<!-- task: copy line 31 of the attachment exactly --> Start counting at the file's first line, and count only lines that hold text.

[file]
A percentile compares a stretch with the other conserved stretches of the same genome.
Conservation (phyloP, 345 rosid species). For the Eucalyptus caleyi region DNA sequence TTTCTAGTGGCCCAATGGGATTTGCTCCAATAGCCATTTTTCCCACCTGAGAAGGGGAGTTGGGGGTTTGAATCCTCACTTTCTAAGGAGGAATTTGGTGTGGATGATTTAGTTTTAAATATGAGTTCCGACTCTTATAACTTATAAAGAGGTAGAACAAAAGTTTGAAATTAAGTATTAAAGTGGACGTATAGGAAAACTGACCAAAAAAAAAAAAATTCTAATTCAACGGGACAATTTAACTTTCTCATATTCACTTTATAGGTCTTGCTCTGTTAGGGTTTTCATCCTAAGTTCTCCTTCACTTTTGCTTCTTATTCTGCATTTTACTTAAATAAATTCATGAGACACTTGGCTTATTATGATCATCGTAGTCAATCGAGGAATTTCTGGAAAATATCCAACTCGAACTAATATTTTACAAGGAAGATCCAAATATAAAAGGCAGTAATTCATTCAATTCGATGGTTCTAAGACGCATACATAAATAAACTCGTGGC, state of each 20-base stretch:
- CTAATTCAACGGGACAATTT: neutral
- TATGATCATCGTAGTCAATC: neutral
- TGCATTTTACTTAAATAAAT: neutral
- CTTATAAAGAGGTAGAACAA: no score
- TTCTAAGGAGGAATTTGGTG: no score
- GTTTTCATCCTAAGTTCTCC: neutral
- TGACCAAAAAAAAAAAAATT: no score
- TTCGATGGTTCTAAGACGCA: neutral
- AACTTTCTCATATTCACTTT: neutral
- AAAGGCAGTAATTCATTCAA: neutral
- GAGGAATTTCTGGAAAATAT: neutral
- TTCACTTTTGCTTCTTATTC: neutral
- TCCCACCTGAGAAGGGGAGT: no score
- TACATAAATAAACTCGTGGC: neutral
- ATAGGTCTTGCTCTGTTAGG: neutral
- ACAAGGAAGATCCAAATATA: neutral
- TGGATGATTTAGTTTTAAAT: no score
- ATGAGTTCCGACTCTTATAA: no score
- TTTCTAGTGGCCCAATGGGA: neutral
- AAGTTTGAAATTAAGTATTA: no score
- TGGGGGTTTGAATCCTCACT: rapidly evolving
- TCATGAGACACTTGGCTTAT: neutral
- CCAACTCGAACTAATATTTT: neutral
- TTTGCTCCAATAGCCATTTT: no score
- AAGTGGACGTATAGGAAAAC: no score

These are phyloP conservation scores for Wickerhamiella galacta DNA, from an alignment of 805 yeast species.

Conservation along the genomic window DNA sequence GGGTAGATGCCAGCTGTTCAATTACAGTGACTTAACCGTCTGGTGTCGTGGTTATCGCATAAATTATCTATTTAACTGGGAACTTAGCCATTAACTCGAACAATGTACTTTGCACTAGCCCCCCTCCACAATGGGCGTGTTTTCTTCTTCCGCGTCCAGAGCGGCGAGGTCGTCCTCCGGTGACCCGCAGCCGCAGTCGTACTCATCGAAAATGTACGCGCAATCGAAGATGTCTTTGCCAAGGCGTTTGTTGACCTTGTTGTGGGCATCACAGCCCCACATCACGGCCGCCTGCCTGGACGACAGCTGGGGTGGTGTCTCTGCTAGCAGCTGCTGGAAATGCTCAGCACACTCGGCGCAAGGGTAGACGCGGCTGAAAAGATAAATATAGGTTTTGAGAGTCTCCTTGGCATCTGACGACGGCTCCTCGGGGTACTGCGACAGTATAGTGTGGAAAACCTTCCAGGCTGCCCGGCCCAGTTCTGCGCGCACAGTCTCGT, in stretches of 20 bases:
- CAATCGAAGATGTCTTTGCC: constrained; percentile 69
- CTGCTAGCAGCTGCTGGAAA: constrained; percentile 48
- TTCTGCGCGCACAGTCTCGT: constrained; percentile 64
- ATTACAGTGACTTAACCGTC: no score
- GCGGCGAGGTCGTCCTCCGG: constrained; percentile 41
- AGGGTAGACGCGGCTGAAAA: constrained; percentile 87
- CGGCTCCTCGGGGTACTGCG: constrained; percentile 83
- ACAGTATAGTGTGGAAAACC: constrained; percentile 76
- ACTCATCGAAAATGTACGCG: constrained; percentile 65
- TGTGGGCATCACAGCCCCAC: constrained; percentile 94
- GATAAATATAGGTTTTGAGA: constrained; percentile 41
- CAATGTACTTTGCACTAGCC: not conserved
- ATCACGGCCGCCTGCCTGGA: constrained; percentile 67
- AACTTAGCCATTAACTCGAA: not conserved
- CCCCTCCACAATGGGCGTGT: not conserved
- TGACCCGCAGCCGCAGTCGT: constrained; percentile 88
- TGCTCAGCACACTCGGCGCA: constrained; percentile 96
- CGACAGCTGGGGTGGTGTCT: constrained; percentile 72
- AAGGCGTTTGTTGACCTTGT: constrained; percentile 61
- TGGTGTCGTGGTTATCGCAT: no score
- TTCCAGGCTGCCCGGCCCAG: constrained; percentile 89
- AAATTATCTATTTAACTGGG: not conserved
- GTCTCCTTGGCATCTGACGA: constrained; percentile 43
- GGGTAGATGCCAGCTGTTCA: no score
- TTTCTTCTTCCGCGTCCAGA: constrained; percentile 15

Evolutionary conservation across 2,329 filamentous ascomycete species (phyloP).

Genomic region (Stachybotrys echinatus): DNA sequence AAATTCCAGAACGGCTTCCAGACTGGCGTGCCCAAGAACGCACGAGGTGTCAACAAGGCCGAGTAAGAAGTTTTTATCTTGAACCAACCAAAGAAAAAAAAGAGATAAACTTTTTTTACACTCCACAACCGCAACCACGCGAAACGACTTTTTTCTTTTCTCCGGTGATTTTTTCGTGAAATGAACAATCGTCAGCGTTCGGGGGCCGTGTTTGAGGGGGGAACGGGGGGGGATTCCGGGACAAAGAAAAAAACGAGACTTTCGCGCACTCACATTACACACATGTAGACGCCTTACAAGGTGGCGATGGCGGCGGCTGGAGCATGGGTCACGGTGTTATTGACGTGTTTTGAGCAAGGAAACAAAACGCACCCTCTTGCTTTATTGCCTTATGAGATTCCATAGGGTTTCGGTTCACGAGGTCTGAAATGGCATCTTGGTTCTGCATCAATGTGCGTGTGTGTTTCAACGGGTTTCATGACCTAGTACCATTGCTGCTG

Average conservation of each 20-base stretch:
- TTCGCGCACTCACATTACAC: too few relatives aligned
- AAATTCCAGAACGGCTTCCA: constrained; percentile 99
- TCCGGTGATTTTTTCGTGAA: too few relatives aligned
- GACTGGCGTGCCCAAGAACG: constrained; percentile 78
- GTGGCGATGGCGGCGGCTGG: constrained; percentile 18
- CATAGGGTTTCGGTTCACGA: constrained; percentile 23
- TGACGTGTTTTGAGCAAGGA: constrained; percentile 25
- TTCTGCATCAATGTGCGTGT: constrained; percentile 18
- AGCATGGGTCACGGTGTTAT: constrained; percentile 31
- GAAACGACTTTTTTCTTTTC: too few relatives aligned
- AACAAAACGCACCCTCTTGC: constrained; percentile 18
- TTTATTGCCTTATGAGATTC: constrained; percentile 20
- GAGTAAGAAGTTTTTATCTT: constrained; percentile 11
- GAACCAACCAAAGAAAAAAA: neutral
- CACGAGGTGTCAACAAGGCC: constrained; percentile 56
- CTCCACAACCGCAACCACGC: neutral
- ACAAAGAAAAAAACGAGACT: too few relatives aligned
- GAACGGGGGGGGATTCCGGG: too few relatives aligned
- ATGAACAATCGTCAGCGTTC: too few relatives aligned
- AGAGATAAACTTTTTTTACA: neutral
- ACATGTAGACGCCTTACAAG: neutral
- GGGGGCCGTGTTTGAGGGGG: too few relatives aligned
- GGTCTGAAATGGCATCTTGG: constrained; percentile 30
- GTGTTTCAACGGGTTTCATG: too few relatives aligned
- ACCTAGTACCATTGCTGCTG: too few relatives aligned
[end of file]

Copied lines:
- CTGCTAGCAGCTGCTGGAAA: constrained; percentile 48